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2 page or 1 page resume? That is the question. . .

1 page resume

Genius doesn’t roll with a 1 page resume

Two page or 1 page resume?

I hear this question all the time. 1-page resume?  2-pages? I don’t know where it comes from, but there is a school of thought out there that resume’s shouldn’t be more than one page long.  Let me answer it by simply saying this:

If Leonardo Di Vinci and Albert Einstein both applied with a 5-page resume would I read the entire document? Absolutely. These documents would be interesting, relevant, and just plain “bad ass”. Could they possibly fit all their accomplishments on one page?  Highly doubtful. When you apply for the position of Renaissance Man or Genius, you are going to have some shit to list.

If you are applying for an entry-level position, I don’t expect to see 3-4 pages. If you have 3-4 pages worth of accomplishments, you are overqualified and that is a ding against you. Asking a recruiter or hiring manager to read 3-4 pages for an entry-level position is a daunting task. I am in the mood for fewer pages.

Most of us are not going to have more than a few pages, but the point is that if what you have to say is interesting, and more importantly, if it is relevant to the position, then list it.

Most of us are going to be hired for our experience in the last 3-5 years. If you have 20 years of experience, you are probably not going to be hired for what you did in the first 5-10 years of your career.

The way to balance this is to make sure that you fill entire pages. 1.25 pages or 1.75 pages is not good. What I see when I look at blank space on a resume is two-fold.

  1. First, the document is not balanced when there is empty space (subconscious score).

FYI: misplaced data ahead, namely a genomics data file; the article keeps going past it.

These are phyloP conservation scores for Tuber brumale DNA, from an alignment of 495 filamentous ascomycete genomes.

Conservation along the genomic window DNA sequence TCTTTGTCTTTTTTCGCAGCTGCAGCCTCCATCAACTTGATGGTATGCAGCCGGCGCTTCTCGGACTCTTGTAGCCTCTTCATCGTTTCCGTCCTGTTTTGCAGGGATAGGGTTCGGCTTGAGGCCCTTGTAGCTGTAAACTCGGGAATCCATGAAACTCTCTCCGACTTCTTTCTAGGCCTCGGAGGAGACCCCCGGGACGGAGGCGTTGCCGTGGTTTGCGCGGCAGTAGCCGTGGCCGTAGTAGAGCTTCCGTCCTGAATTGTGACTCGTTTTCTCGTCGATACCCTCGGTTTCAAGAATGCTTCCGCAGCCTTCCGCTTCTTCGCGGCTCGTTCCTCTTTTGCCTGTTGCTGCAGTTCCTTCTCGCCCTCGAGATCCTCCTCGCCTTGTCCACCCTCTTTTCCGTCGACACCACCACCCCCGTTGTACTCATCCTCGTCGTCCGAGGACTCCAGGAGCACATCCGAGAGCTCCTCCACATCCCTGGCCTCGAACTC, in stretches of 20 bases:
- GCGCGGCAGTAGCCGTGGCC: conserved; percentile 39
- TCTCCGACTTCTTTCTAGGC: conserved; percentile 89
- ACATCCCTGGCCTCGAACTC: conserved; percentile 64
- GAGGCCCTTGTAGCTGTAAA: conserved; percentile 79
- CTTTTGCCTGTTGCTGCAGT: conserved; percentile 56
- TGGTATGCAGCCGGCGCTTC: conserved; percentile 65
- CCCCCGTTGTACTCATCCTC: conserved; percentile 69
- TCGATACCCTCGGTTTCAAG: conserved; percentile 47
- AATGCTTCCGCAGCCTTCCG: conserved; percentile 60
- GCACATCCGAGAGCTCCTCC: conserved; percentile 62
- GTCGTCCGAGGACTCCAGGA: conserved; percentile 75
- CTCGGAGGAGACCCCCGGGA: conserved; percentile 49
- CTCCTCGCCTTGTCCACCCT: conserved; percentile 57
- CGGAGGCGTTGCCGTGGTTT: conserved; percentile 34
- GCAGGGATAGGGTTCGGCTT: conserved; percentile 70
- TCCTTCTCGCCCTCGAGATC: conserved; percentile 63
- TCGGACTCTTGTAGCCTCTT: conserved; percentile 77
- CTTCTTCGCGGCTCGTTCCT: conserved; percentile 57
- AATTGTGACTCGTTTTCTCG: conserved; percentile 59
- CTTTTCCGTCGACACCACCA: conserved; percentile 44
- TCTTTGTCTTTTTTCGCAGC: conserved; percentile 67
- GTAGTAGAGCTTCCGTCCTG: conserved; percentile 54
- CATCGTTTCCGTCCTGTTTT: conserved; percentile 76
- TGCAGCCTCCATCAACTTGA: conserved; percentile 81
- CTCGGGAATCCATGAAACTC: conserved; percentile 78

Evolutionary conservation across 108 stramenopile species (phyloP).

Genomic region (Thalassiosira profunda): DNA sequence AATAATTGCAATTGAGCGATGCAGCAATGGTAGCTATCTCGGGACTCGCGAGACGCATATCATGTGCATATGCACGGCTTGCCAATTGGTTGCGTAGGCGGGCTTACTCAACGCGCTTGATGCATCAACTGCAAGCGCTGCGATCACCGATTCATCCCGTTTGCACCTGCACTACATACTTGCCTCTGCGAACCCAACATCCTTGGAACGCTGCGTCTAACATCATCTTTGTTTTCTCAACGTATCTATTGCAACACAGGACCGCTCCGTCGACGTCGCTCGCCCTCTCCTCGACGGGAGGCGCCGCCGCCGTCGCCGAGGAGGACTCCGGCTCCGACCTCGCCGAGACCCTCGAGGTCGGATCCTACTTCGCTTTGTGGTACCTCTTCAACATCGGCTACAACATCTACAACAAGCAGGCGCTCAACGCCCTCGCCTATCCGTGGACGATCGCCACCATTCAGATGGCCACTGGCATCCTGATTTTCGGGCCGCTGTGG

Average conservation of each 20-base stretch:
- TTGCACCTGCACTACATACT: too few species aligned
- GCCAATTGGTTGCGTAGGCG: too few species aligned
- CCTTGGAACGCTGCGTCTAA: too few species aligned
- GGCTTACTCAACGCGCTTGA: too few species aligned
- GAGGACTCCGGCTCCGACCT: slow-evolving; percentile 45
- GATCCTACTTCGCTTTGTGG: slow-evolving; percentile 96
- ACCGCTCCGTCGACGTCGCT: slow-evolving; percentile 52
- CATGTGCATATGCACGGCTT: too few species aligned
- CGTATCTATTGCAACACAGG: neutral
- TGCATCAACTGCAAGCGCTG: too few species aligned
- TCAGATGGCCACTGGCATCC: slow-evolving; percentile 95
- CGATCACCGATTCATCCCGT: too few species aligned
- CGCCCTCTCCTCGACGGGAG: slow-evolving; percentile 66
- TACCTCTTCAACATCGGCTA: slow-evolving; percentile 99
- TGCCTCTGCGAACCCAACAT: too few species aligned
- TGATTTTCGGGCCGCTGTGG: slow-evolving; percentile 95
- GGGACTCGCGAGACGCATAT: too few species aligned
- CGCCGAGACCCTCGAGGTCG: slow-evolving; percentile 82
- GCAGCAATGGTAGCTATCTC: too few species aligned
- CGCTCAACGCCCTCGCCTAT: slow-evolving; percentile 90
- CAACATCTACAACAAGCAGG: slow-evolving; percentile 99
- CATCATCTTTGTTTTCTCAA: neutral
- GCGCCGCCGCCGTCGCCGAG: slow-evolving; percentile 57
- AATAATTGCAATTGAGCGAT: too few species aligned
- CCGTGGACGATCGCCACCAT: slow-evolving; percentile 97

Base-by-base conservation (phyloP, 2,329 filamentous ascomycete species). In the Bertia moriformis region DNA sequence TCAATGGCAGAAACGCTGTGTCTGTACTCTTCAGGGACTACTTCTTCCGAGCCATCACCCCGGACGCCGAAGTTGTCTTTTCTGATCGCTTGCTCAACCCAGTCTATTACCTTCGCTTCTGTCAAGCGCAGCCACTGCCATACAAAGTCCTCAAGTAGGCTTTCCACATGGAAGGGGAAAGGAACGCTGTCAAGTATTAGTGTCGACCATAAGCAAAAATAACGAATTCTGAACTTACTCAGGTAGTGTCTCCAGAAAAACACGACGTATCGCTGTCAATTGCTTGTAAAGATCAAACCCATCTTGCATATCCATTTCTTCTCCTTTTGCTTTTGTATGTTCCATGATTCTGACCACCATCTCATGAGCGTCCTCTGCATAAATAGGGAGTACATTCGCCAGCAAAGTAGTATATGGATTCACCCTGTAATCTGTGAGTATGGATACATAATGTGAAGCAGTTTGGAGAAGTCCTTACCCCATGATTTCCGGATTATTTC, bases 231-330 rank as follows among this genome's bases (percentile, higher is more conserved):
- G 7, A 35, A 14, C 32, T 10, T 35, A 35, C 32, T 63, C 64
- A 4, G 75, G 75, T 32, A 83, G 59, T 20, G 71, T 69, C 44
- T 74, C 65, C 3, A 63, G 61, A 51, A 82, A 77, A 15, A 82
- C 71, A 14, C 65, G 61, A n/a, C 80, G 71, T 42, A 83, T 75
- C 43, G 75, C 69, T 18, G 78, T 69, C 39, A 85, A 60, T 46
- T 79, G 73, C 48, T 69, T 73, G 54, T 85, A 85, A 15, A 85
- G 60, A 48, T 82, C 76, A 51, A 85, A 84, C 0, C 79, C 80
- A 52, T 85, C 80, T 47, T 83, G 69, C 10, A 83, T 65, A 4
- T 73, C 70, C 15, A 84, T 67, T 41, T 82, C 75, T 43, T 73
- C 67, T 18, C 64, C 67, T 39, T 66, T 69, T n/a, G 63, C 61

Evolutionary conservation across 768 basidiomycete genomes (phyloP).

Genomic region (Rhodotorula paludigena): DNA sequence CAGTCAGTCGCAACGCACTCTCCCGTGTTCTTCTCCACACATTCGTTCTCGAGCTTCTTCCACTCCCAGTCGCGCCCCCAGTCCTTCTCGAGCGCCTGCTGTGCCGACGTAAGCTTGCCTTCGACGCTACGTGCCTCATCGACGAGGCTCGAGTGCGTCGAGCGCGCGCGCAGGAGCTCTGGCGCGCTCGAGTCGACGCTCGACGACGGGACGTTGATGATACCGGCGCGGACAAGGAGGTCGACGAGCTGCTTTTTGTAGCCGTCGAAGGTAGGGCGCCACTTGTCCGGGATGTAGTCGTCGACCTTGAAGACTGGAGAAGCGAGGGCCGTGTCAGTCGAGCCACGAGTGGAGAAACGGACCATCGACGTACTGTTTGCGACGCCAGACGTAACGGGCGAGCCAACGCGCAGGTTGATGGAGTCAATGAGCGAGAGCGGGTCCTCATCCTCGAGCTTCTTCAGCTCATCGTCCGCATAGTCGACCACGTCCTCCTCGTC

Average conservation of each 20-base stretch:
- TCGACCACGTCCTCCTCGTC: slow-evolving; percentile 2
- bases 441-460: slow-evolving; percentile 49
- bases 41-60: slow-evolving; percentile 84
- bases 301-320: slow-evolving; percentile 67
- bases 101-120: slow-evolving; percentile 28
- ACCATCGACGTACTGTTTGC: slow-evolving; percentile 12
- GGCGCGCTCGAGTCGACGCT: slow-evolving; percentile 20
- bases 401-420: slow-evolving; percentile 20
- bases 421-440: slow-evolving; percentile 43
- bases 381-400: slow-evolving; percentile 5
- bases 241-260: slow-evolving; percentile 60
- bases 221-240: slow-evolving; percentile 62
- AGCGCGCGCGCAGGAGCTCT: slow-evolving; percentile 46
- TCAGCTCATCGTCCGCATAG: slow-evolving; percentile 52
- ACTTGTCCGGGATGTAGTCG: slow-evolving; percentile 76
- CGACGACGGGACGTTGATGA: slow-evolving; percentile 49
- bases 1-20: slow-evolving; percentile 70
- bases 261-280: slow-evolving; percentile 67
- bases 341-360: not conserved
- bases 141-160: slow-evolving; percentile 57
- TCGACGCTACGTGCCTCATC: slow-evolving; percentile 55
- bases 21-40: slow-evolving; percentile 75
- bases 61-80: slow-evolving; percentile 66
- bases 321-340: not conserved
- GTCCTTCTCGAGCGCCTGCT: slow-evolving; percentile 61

2. Second and more importantly, you just said “I have the opportunity to tell you what I have accomplished but chose to leave it blank. The only conclusion I can come to is that you “got nothin”, or you are lazy.

If you are at 1.25 pages, widen the margins, top, bottom, and side and change the font and font size if needed to shrink it down to a 1-page resume. If you are at 1.75 pages, then do the opposite. Fill two pages!!!  1.75 pages is not good.

I have seen great resumes that are two pages long from folks that are still in school and 1 page resumes from folks working for 5 years or more. Just think quality, not quantity.

If you are going to list a number of years of experience one way you can keep the illusion of progression and related experience to your experience is by having the most number of bullet points for your most recent experience and the least amount of bullet points for the earliest experience listed. So if you have 4 jobs over the past 10 years, you may have 6-8 bullet points for your most recent experience and you may only have 2-3 bullet points for your first 2 jobs. Remember, you probably are not going to be hired for your earliest work experience so don’t waste that space with useless information.

I don’t think it makes a difference in the number of pages. I do think it makes a difference in the quality of the content.

See you at the after party,


nasty: an unreal maneuver of incredible technique, something that is ridiculously good, tricky and manipulative but with a result that can’t help but be admired, a phrase used to describe someone who is good at something. “He has a nasty forkball”.

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